From figure 1 it can be seen that each atom has four electrons in its outer shell, these electrons are called VALENCE ELECTRONS, they are farthest from the nucleus and therefore are least tightly bound (less attractive force). It is the valence electrons that play the active part in electrical conduction.

Silicon and germanium are crystalline substances and the valence electrons of the individual atom link up and arrange themselves with the valence electrons in adjacent atoms to form CO-VALENT BONDS. Every atom has a half-share in eight valence electrons. This gives a very stable arrangement of a regularly repeating three dimensional structure called a crystal lattice. Figure 2 shows the two dimensional effect of the covalent bonding. Pure silicon and germanium are therefore very good insulators.

At room temperatures the atoms are vibrating sufficiently in the lattice for a few bonds to break, setting free some valence electrons, leaving a "hole" where the electron was. Free electrons are attracted to the hole as the atom, short of an electron is now positively charged.

~.- +-, o ~ .: --· .. o

:'<:£)": (®::

O····;~ .. _ .. c::?· .. ·.'~

Co-valent : t::L\'.

: ~ 14loo1~-Valence shell

~~:::z?···"···~.' . .-· ... O Gerrnaru um

~. ffi .: ~. ®-f--or silicon

~ .•..... ~ O·······~atom

Each valence shell has effectively eight electrons - four of these corne from the atom itself and four others corne from four adjacent atoms

Fig. 2 CO-VALENT BONDS

If a battery is placed across a pure semiconductor, electrons are attracted to the positive terminal. These free electrons travel through the semiconductor 'hopping' from one hole to another, and it therefore appears that the positive holes are moving towards the negative terminal. This current flow is very small and is called INTRINSIC CONDUCTION.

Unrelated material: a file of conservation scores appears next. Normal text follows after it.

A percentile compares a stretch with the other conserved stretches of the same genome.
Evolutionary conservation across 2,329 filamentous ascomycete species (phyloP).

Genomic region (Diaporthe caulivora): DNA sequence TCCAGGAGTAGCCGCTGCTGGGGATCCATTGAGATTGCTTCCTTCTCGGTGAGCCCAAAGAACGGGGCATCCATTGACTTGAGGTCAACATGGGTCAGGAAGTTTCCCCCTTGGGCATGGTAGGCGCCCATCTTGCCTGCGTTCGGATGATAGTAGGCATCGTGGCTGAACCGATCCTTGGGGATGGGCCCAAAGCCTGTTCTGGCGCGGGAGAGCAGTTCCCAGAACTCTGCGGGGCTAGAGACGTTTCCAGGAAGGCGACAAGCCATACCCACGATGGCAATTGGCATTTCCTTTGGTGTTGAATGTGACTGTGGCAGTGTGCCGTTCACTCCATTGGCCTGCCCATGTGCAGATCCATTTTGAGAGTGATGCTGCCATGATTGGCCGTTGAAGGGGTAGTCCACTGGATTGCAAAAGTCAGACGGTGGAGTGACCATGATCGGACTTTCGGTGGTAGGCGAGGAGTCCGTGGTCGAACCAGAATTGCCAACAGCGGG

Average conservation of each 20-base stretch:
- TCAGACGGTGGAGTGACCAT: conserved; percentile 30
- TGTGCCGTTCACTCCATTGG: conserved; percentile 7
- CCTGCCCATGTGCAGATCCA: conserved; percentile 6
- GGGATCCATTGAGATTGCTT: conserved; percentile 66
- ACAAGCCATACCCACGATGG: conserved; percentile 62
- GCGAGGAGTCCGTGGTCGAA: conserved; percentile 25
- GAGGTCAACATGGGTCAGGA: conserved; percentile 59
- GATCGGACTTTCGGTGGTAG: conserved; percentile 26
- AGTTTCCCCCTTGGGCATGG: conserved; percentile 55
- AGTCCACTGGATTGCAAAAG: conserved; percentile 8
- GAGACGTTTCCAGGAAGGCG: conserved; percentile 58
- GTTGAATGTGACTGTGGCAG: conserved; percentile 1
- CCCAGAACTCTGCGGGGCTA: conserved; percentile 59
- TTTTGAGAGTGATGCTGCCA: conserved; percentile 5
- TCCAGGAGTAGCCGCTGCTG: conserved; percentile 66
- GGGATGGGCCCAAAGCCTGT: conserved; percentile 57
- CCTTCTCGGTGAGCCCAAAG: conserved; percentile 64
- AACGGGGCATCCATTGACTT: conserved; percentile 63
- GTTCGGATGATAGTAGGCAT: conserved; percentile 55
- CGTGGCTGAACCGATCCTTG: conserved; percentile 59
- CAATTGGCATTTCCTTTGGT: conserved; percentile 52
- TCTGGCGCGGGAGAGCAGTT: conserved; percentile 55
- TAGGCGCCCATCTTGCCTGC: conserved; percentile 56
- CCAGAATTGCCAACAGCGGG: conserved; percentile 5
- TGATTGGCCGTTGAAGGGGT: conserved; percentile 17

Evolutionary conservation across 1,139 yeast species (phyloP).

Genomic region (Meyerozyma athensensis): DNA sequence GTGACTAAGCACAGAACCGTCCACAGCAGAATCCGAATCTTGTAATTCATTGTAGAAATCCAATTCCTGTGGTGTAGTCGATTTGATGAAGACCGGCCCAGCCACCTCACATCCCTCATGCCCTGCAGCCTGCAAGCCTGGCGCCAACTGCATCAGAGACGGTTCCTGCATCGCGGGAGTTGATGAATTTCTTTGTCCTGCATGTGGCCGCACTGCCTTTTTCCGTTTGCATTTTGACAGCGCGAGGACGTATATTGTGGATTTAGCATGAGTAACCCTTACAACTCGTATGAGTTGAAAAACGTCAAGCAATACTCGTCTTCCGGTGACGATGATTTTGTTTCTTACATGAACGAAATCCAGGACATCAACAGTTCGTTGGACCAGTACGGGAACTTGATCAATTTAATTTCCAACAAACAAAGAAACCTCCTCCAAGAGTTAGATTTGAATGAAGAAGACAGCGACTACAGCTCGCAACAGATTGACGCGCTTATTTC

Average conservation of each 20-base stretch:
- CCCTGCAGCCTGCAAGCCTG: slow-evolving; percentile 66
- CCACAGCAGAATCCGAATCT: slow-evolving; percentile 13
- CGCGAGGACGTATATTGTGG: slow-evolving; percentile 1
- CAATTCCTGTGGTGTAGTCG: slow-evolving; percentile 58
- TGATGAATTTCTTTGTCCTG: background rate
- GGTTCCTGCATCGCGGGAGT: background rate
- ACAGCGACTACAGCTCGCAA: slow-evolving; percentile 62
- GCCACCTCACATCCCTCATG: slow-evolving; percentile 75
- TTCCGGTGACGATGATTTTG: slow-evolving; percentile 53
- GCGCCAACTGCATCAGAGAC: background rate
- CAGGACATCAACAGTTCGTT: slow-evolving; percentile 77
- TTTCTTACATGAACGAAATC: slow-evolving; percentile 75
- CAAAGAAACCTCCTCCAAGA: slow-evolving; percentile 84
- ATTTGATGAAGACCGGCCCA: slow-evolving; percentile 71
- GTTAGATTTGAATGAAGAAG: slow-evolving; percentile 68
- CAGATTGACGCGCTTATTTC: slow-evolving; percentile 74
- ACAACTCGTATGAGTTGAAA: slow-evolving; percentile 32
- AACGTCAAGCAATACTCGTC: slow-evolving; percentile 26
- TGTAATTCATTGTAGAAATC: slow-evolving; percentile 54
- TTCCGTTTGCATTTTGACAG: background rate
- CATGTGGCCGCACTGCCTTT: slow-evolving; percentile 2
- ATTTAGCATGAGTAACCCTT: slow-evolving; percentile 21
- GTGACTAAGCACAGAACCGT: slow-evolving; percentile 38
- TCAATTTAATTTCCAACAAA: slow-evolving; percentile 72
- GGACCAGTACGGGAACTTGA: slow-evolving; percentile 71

To understand the concept of electrons moving one way and holes moving the other is not easy but it can be likened to an empty seat at the end of a row in a cinema. Assume the vacant seat to be at the right hand end of the row. If the first person next to the seat moves into it, then he/she has moved to the right, but the vacant seat has moved one place to the left. If each person ill the row does the same (ie moves to the empty seat to his/her right) as soon as it becomes empty, the vacancy (hole) appears to have moved along the row in one direction while the occupants (electrons) have move in the opposite direction.

If the temperature is raised more bonds break down and conduction increases ie, resistance decreases, this means more heat is generated, and more conduction occurs, resistance decreases further, more heat is generated - and so on. This is called thermal runaway and will eventually destroy the crystal structure.